Biden Administration Plans Overhaul of Nutrition Labeling

New guidelines from the U.S. Food and Drug Administration will focus on overall dietary patterns instead of specific macro and micronutrients.
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Oct. 6, 2022
Paolo DeAndreis

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Access to healthy food and food secu­rity in the United States are the goals of the White House’s new national hunger, nutri­tion and health strat­egy.

President Joe Biden’s admin­is­tra­tion said it would push for a series of leg­isla­tive and exec­u­tive actions through coop­er­a­tion with national and local insti­tu­tions, the food indus­try, schools and other stake­hold­ers.

These include improv­ing food access and qual­ity, pro­mot­ing phys­i­cal activ­ity and research­ing food secu­rity and nutri­tion issues. A new approach to food label­ing is also a cru­cial part of the ini­tia­tive.

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We are mobi­liz­ing the will to meet a bold goal: to end hunger in America and increase healthy eat­ing and phys­i­cal activ­ity by 2030, so fewer Americans expe­ri­ence diet-related dis­eases,” Biden said dur­ing a speech intro­duc­ing the new plan.

One of the pil­lars of the new strat­egy is increas­ing con­sumer aware­ness about the food they buy to pro­mote healthy choices. To this end, cur­rent food label­ing will be updated with the intro­duc­tion of a front-of-pack label­ing (FOPL) sys­tem.

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According to the new plan, the FOPL would fos­ter a health­ier approach to food and prompt the indus­try to improve the health of its food.

The U.S. Food and Drug Administration (FDA) will develop the label­ing sys­tem, instruct­ing the indus­try on using the Dietary Guidelines Statements on food labels.

To this end, the FDA pro­posed a rule update for the healthy” claim on food prod­ucts which was intro­duced in 1994 and is now con­sid­ered out­dated.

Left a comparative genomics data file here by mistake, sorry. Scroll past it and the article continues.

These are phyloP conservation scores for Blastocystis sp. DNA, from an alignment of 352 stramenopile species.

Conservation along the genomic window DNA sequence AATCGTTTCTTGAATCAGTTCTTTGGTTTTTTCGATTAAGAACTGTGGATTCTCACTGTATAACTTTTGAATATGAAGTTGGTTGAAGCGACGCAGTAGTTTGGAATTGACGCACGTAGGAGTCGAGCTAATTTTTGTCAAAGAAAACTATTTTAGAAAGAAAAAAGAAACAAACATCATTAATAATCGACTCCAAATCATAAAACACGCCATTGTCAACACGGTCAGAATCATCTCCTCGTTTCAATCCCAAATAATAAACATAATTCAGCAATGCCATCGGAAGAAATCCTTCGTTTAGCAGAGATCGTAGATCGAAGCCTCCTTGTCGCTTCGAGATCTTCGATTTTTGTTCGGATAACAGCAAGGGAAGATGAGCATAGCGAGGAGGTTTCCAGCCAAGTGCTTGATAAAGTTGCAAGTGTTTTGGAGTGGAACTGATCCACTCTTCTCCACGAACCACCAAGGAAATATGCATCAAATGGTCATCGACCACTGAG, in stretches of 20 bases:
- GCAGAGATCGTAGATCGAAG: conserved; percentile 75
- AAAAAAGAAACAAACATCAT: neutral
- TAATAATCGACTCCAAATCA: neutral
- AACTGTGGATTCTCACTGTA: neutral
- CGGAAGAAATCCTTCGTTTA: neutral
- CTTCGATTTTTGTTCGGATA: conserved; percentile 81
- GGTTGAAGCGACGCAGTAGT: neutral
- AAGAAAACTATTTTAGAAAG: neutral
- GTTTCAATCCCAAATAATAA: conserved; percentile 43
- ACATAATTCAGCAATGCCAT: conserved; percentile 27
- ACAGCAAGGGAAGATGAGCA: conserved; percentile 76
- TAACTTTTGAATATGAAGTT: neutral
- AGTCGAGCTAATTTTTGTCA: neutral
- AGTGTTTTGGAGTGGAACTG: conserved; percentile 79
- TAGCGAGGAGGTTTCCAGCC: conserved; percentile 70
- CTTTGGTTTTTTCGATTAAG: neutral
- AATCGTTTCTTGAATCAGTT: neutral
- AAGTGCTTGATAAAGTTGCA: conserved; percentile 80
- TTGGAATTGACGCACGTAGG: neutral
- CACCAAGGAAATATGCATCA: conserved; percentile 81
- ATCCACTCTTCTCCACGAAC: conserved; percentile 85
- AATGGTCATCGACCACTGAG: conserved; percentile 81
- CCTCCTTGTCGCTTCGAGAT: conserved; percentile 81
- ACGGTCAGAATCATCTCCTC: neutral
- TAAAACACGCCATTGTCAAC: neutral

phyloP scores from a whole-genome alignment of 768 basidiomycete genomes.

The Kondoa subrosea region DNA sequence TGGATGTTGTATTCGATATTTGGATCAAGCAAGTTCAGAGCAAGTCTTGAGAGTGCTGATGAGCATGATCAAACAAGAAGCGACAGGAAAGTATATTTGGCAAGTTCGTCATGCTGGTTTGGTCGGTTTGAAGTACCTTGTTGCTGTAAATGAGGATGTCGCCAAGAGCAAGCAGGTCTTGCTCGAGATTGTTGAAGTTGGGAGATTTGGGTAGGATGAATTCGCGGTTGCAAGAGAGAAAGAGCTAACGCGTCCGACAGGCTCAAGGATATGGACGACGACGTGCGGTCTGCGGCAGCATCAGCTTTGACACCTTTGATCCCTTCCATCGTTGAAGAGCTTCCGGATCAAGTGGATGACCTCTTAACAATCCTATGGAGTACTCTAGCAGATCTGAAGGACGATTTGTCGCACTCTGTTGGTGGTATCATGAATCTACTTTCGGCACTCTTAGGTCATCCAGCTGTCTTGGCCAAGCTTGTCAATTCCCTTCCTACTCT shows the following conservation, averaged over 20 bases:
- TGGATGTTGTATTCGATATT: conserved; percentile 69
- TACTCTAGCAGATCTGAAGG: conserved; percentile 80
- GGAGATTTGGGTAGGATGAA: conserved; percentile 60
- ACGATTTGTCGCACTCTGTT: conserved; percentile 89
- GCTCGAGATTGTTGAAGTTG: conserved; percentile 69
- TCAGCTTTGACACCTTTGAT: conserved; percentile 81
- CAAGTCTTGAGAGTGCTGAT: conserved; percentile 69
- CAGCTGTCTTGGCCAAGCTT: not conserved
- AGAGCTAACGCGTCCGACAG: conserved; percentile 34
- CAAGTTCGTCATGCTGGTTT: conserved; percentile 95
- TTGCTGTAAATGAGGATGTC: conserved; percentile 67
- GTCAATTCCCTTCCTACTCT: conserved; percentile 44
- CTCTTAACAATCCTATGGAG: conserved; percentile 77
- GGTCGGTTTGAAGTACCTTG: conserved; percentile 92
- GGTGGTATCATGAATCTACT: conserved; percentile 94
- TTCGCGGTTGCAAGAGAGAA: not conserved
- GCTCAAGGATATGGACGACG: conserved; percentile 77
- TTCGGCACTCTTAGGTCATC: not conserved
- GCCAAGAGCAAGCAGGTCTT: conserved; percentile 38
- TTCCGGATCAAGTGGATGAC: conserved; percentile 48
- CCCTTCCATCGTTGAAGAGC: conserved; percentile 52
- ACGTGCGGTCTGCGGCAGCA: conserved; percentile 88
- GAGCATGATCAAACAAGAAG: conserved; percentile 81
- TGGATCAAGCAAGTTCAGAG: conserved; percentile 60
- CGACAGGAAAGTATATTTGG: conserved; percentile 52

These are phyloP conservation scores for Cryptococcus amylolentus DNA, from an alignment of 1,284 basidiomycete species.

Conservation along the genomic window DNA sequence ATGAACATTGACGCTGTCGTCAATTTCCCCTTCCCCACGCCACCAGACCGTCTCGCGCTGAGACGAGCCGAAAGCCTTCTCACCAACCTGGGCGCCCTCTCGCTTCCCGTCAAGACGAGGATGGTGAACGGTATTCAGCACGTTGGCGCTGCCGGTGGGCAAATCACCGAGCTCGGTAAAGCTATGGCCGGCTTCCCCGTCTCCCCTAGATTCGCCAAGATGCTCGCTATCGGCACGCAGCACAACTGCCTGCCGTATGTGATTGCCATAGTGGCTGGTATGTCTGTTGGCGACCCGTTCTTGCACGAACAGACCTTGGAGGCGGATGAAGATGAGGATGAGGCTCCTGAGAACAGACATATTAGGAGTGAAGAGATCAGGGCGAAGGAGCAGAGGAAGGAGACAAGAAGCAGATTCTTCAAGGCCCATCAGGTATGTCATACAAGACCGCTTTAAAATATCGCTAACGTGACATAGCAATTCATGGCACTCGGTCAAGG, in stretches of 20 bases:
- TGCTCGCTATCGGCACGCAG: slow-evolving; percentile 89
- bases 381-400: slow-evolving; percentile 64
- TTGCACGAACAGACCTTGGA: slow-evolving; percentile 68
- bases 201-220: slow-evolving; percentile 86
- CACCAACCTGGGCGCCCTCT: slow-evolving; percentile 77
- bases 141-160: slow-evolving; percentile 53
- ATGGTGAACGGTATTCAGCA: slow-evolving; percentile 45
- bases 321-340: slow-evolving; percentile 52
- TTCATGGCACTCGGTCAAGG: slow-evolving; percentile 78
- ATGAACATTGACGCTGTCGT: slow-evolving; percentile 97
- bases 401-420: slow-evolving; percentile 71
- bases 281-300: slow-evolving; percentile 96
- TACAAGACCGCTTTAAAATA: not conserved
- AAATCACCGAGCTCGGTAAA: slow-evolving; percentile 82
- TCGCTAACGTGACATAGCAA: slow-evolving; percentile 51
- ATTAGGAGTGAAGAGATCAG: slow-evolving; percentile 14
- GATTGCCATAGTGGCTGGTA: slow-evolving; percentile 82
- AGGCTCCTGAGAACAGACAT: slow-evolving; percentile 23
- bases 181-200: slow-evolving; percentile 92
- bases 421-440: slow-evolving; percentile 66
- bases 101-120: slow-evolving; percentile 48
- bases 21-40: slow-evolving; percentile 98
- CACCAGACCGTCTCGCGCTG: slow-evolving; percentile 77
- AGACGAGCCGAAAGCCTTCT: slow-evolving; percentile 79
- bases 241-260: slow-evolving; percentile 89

The cur­rent reg­u­la­tion spec­i­fies lim­its on con­tents such as fat, sodium and cho­les­terol and sets min­i­mum amounts of nutri­ents such as vit­a­mins A and C, cal­cium, iron, pro­tein and dietary fiber. Approximately 5 per­cent of all pack­aged food cur­rently is labeled healthy.”

The FDA said it would allow the use of the health claim for foods that help con­sumers fol­low a healthy dietary pat­tern accord­ing to cur­rent nutri­tion sci­ence. The agency cited olive oil as an exam­ple of a food that was pre­vi­ously excluded but now may receive the healthy” claim.

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The FDA wrote that the use of olive oil as a replace­ment for more com­mon sat­u­rated fats is sup­ported by cur­rent nutri­tion sci­ence and empha­sized by fed­eral dietary guid­ance… as part of a healthy dietary pat­tern.”

Under the cur­rent regime, olive oil can­not bear the healthy” claim because it does not con­tain 10 per­cent of the daily value of required nutri­ents.

Thus, the exist­ing healthy’ claim has become incon­sis­tent with the long­stand­ing pur­pose of this type of implied claim to indi­cate that the nutri­ent lev­els in a food may help con­sumers main­tain healthy dietary prac­tices,” the FDA said.

The core of the new pro­posed frame­work uses a food group-based approach which, the FDA said, is based on the under­stand­ing that each food group con­tributes an array of impor­tant nutri­ents to the diet.”

Therefore, the FDA added, the new healthy cri­te­ria would empha­size healthy dietary pat­terns by requir­ing food prod­ucts” to be labeled healthy” when they con­tain a cer­tain amount of food from at least one of the food groups or sub­groups rec­om­mended by the Dietary Guidelines, 2020 to 2025.”

Once enacted, the new reg­u­la­tion would limit added sug­ars, sat­u­rated fats and sodium. It would also include cer­tain record­keep­ing require­ments for foods bear­ing the claim where com­pli­ance can­not be ver­i­fied through infor­ma­tion on the prod­uct label.”

Comments on the new FDA pro­posed reg­u­la­tion update will be accepted until December 28, 2022.



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